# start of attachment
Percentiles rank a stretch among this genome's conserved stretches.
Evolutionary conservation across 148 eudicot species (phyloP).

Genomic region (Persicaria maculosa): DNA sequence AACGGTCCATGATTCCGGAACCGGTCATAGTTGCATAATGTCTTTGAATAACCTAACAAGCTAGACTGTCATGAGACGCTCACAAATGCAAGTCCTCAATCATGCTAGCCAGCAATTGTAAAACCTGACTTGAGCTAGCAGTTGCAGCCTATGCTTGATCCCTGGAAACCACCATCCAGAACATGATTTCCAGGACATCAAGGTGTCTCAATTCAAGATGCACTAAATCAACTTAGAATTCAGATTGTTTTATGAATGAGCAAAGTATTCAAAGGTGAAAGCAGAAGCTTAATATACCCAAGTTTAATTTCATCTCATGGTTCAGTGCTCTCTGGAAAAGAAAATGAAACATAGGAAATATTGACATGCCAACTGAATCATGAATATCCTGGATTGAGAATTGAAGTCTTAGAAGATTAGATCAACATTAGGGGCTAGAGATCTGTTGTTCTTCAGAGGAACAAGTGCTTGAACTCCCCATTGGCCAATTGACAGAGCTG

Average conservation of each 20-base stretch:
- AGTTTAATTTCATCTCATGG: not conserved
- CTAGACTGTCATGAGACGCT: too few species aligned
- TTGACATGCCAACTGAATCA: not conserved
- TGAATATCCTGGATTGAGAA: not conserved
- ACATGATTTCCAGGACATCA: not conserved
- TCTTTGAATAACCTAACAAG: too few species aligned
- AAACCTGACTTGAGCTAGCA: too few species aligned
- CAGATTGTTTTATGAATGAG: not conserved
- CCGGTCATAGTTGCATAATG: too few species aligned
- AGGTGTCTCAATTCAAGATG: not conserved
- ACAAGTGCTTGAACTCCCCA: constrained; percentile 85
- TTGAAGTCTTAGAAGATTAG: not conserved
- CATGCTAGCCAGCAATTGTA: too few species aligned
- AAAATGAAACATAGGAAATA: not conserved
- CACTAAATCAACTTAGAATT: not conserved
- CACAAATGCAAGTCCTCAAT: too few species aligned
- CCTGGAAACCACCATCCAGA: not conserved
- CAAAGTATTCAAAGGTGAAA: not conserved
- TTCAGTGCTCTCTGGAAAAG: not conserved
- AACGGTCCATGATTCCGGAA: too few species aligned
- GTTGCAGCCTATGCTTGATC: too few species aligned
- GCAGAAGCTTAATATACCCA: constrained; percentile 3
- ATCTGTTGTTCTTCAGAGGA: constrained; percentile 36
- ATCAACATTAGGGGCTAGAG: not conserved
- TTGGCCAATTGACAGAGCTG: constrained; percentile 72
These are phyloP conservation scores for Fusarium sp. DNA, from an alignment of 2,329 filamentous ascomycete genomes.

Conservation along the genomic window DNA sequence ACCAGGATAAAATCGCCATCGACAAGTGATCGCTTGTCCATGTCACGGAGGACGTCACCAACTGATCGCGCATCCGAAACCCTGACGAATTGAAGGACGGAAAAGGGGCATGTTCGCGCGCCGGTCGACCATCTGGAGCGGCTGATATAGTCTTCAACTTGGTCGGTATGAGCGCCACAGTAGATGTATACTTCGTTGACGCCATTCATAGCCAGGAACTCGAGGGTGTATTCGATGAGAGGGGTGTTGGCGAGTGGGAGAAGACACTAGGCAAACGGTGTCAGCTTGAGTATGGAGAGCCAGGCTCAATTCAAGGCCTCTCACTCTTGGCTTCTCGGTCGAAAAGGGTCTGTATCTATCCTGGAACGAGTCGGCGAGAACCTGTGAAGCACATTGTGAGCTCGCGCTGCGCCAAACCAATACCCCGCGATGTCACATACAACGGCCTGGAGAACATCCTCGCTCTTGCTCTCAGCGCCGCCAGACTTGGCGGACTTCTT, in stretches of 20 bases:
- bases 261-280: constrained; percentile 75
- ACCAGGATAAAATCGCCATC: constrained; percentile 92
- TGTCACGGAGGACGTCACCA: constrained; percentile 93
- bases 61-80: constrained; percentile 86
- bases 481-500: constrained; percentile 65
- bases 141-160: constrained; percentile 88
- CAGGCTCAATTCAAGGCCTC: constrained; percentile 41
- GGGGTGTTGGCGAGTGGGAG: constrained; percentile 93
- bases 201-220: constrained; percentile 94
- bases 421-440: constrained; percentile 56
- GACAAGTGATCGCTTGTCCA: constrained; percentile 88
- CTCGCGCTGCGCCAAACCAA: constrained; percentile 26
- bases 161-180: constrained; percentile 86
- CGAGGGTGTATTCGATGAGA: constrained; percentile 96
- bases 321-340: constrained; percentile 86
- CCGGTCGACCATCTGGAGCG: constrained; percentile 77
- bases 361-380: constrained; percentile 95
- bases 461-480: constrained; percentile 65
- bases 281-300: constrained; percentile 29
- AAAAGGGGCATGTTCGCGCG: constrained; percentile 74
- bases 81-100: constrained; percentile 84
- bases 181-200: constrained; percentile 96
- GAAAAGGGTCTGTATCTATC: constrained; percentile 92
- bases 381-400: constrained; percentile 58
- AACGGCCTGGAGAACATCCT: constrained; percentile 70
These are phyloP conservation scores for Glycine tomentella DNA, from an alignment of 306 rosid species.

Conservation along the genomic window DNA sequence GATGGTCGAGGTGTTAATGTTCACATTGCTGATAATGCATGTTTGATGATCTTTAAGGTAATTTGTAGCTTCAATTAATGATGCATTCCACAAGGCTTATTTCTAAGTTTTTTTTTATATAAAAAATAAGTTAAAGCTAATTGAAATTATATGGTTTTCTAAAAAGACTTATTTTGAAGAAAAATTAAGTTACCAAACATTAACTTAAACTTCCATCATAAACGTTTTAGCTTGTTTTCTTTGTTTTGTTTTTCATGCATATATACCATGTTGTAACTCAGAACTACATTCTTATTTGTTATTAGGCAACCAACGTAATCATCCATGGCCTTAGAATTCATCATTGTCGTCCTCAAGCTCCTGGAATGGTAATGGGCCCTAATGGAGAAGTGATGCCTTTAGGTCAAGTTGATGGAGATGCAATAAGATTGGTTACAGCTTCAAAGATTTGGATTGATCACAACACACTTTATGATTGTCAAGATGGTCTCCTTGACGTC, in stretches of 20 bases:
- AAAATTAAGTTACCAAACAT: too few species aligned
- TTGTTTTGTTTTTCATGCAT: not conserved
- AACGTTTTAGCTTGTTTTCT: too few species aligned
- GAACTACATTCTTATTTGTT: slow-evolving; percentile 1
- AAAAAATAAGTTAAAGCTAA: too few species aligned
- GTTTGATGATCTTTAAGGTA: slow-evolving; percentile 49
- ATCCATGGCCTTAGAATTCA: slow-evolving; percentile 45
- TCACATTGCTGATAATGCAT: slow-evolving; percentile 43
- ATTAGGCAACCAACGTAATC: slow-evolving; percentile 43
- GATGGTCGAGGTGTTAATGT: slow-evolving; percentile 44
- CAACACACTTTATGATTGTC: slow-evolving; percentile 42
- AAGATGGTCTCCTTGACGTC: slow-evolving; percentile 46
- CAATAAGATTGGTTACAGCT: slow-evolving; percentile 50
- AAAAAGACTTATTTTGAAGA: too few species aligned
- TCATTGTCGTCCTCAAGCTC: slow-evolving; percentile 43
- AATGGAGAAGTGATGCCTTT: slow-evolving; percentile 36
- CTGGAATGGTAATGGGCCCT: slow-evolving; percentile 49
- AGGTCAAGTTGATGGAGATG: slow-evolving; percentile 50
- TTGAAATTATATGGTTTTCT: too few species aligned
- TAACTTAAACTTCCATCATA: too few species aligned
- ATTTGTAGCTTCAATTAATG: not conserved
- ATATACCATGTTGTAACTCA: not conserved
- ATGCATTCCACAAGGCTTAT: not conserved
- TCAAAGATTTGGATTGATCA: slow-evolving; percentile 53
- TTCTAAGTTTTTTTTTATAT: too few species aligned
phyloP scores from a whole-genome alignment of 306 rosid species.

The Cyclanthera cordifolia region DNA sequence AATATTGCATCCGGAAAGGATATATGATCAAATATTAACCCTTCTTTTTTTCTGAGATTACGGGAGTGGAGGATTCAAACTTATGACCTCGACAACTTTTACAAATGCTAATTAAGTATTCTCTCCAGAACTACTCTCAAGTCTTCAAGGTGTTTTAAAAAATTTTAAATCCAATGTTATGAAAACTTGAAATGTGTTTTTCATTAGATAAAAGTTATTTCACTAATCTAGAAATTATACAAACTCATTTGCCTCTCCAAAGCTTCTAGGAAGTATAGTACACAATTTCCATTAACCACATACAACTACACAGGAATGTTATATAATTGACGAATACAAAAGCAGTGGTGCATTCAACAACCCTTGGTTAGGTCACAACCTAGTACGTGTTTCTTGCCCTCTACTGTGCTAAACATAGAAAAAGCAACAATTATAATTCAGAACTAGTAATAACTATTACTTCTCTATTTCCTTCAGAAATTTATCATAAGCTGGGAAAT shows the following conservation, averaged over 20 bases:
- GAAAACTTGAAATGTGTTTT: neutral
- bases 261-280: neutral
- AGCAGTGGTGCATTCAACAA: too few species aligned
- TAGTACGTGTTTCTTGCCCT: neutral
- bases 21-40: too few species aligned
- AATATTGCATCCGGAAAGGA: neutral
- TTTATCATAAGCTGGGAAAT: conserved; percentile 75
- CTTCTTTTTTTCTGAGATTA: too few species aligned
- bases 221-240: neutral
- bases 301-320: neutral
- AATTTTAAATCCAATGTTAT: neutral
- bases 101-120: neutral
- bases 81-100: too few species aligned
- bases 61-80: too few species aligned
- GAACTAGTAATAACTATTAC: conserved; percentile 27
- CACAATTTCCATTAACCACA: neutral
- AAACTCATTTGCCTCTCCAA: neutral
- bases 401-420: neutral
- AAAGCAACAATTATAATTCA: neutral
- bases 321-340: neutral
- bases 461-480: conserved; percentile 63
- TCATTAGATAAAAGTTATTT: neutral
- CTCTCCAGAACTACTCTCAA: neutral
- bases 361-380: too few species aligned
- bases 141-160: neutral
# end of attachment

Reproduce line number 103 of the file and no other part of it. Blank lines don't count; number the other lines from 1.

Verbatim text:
- bases 401-420: neutral